The way that churches make disciples is broken. Our programs are fragmented and seemingly unconnected with each other. We roll out new initiatives to rally our church together, but more often than not they end up failing or simply forgotten. But, it doesn’t have to be this way.
As ministry leaders, it’s easy for us to rally behind something only to get discouraged when our people don’t share the same passion. Nine times out of ten, the problems originated before launching the new program. Don’t worry, I’m going to share a launch framework for Disciple Labs with you to help you succeed.
Communicate Early and Often
When rolling out any new initiative where we require something of our people, it’s important that we communicate it as early and as often as possible. The first time your people hear about what you’re doing should not be the day that you launch it.
This is a communication principle that applies to more areas than just the church. It’s one that I use for our business, too. We launched Disciple Labs in April 2018, but we started talking about it as soon as we started building it in September 2017. If we had waited to talk about the product until we were ready to launch we would have missed out on the opportunity to reach more people and garner feedback that helped shape our direction in the initial product.
Likewise, your people should be involved early on in the process. Start by teasing the problem that you’re trying to solve. With Disciple Labs, that problem is twofold. First, we know that our people are not growing. Secondly, while we know people aren’t growing, we have no clue what they actually need help with. By teasing the problem before announcing the solution, you influence your people to start thinking about the problem. Now when you announce Disciple Labs as the solution, it’s a more natural step for your people.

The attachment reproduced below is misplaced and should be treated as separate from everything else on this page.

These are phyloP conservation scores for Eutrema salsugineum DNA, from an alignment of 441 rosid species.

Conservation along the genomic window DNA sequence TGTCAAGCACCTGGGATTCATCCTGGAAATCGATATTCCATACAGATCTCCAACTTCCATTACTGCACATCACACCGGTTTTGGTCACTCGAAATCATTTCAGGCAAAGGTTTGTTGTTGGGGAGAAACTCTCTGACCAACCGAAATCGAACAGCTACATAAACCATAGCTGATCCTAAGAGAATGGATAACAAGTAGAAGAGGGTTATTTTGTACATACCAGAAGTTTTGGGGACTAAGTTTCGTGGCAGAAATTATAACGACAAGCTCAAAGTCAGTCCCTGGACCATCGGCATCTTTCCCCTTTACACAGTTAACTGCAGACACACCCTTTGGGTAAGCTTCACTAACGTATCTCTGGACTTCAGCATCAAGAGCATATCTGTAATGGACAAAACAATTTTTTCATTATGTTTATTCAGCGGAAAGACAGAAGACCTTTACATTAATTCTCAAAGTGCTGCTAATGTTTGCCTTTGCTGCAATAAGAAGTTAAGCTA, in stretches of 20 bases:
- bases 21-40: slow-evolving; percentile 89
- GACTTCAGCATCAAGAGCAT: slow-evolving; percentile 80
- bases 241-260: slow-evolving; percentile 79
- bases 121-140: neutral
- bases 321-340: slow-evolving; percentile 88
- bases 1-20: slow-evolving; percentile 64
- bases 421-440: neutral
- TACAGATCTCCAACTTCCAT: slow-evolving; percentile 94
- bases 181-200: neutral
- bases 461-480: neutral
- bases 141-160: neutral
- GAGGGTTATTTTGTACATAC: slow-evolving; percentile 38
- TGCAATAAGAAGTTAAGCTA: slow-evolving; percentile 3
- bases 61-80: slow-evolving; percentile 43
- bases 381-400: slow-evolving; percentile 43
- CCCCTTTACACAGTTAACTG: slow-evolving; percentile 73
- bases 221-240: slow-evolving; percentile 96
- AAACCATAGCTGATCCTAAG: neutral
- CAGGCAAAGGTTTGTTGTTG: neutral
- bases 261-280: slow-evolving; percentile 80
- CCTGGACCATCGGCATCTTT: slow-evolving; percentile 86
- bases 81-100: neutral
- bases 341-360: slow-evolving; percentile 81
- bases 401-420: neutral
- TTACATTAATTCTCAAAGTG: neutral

Focus On Why
Talking about the problem is not a one and done item that you can check off your to-do list. It’s an ongoing talking point that must be revisited. The mission behind why you’re wanting to solve the problem is something that you must communicate to your church. People don’t rally behind initiatives or solutions, they rally behind people with vision.
If you aren’t passionate and excited about what you’re trying to do, your people won’t be either.
A Sample Format
Every church operates differently, so there is no one-size-fits-all solution to a perfect roll out. However, I can share with you what I believe to be best practice. If I were implementing Disciple Labs, this is the format I would use to introduce it to my church.
Week 1: Sermon on discipleship: overview and the problem
Week 2: Sermon on the way forward: lay out the vision for church-wide spiritual growth and introduce Disciple Labs as a piece of that vision.
Week 3 – X: Sermons on characteristics of a true disciple with a reminder about Disciple Labs through an announcement. These characteristics can be pulled directly from the spiritual health survey which includes bible application, character, evangelism, fellowship, giving, prayer, serving, and worship.
Final Week: Reiterate vision, recap on what a true disciple looks like, and remind the church that they’ll receive their first spiritual health survey that week.
Share The Results Publicly With Action Items
After you’ve spent some time reflecting on the data and creating a plan to move forward, it’s important to share these results with your church. It will help them to have more context for their individual health scores. By sharing church-wide results, you’re able to introduce new action items that the church will be implementing based on the data. This will help people to see this a resource that helps them as individuals and the church as a whole.
Your Disciple Labs account is pre-configured to send out health surveys every 3 months. On your home dashboard, you can see the exact date the next survey is scheduled to be sent out. We recommend making an announcement about Disciple Labs a couple weeks before each new survey sends. You can use the announcement slide that we’ve created to mention it in the weeks leading up to the next survey.
Discipleship takes commitment. As you roll out Disciple Labs to your church, you’re going to learn new ways to serve your people. You’ll learn their strengths and their weaknesses. You’ll create an improvement plan and find out what works and what doesn’t work. You’ll see lives changed. But, none of that will happen if you make it about numbers on a screen. Every person has a story destined by God, the numbers simply empower you to help them tell their story in a more real way.